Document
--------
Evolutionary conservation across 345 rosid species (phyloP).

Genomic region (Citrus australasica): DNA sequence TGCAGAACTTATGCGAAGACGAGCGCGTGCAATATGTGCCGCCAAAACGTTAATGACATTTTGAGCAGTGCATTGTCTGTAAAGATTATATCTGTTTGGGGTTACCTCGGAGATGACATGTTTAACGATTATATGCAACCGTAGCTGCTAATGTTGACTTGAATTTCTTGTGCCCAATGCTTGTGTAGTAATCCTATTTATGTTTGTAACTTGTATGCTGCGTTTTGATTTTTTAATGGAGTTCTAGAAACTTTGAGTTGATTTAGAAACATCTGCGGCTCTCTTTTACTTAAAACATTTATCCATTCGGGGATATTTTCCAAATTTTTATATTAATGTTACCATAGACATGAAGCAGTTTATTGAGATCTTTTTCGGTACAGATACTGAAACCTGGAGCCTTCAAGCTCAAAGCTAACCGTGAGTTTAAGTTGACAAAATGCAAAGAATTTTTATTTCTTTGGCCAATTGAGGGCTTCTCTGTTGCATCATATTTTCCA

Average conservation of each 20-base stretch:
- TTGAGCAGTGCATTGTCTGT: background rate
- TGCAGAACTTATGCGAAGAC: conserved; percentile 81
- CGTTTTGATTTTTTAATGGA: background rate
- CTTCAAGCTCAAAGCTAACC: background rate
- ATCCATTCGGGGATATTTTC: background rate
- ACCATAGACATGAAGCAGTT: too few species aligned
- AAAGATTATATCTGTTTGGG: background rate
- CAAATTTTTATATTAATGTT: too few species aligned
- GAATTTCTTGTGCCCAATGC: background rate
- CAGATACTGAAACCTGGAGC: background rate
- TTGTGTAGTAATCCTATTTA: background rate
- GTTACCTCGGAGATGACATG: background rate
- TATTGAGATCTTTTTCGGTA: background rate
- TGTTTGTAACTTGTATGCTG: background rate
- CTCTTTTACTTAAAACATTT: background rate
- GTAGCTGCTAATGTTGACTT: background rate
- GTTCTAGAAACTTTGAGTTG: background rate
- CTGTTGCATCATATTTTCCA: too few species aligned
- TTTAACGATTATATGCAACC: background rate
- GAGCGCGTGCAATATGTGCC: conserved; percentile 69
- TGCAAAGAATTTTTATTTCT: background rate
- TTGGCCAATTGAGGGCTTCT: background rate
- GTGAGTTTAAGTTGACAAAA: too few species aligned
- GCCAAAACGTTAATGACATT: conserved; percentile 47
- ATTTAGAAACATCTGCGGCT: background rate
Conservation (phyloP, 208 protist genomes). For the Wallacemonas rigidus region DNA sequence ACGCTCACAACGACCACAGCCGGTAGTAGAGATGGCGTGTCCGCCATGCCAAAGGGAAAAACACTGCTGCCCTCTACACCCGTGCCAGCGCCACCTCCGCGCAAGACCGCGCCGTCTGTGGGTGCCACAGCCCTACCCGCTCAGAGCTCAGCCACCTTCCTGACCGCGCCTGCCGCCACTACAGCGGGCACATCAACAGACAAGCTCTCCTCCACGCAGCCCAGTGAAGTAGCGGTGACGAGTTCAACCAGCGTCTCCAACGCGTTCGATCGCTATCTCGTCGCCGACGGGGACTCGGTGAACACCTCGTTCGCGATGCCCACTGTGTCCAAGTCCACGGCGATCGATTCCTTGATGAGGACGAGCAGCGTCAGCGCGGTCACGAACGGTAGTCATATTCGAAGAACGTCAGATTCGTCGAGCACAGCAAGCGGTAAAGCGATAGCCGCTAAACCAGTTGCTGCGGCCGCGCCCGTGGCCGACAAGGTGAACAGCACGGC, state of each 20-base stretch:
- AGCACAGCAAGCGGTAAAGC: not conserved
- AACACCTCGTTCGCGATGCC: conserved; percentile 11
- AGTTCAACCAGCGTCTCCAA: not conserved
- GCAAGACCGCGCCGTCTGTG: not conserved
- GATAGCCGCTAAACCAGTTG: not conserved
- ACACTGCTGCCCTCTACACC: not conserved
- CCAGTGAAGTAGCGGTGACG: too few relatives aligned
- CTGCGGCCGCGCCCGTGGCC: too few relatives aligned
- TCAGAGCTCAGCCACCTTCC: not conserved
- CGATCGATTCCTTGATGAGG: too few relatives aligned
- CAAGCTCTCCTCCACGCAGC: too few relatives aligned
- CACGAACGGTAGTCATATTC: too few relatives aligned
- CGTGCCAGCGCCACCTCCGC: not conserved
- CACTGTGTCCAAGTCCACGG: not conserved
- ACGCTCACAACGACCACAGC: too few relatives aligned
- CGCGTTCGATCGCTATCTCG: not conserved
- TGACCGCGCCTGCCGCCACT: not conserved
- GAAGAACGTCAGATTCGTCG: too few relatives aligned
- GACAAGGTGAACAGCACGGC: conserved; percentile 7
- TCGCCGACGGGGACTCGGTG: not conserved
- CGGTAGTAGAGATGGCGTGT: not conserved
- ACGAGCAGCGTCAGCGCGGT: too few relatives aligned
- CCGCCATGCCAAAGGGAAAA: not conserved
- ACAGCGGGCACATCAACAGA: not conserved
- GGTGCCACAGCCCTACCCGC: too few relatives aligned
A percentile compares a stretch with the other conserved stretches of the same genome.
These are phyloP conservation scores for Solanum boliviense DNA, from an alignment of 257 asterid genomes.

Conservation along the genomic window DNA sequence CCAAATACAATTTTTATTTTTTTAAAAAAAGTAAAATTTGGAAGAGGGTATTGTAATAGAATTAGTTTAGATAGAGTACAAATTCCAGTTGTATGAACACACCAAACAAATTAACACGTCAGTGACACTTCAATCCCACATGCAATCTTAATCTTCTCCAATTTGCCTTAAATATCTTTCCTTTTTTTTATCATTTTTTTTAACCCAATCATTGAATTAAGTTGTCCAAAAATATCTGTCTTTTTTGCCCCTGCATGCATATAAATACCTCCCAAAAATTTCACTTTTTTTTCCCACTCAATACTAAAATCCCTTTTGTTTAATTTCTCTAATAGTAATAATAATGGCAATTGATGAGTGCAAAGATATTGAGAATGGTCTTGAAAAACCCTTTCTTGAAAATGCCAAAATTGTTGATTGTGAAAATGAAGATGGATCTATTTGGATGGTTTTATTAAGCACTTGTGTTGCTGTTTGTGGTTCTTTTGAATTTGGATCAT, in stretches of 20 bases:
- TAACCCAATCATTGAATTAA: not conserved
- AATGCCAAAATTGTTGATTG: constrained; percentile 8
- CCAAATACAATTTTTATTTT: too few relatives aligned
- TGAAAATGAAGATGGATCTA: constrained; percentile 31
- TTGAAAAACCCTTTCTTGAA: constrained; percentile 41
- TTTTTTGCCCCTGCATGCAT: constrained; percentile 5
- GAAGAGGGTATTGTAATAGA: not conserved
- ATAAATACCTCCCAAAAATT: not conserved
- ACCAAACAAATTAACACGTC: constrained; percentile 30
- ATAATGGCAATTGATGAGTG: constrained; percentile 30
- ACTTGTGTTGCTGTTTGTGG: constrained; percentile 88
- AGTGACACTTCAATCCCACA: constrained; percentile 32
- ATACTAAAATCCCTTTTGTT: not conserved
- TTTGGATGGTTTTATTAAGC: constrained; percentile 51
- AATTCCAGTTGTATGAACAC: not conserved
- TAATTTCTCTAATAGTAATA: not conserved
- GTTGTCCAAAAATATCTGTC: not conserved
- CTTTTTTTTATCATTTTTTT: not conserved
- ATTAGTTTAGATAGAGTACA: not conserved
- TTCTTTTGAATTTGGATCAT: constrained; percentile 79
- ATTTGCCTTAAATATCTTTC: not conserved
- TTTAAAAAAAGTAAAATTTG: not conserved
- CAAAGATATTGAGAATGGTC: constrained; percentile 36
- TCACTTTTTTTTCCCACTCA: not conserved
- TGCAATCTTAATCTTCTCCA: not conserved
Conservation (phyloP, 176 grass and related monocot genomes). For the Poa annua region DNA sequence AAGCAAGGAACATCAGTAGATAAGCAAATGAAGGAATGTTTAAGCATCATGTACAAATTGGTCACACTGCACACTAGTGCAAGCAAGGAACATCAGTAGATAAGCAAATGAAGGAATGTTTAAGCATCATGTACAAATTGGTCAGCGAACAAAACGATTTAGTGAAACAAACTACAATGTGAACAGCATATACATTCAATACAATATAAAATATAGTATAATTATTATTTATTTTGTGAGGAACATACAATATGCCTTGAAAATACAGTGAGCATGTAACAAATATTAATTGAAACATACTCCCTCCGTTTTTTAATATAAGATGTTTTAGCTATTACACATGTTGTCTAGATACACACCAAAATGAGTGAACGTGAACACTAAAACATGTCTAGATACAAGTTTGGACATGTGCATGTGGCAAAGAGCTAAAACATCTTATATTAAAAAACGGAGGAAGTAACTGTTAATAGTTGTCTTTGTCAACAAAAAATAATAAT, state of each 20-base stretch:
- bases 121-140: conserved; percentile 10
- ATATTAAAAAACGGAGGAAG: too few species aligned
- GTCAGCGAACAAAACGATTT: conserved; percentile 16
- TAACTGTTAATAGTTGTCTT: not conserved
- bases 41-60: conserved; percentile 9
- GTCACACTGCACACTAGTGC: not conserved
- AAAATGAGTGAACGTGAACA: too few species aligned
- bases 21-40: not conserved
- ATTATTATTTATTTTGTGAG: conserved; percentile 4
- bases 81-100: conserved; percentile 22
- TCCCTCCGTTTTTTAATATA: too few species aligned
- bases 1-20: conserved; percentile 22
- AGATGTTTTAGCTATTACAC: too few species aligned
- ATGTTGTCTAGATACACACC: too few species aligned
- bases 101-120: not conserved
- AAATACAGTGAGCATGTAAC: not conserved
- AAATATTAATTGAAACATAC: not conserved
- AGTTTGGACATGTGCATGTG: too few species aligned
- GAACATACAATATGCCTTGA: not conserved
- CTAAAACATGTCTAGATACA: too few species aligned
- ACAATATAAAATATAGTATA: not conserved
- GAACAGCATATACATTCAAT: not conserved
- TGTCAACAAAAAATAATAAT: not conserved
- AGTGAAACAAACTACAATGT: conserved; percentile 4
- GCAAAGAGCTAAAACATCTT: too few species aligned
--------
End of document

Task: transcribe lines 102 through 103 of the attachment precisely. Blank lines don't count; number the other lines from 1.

- GAACATACAATATGCCTTGA: not conserved
- CTAAAACATGTCTAGATACA: too few species aligned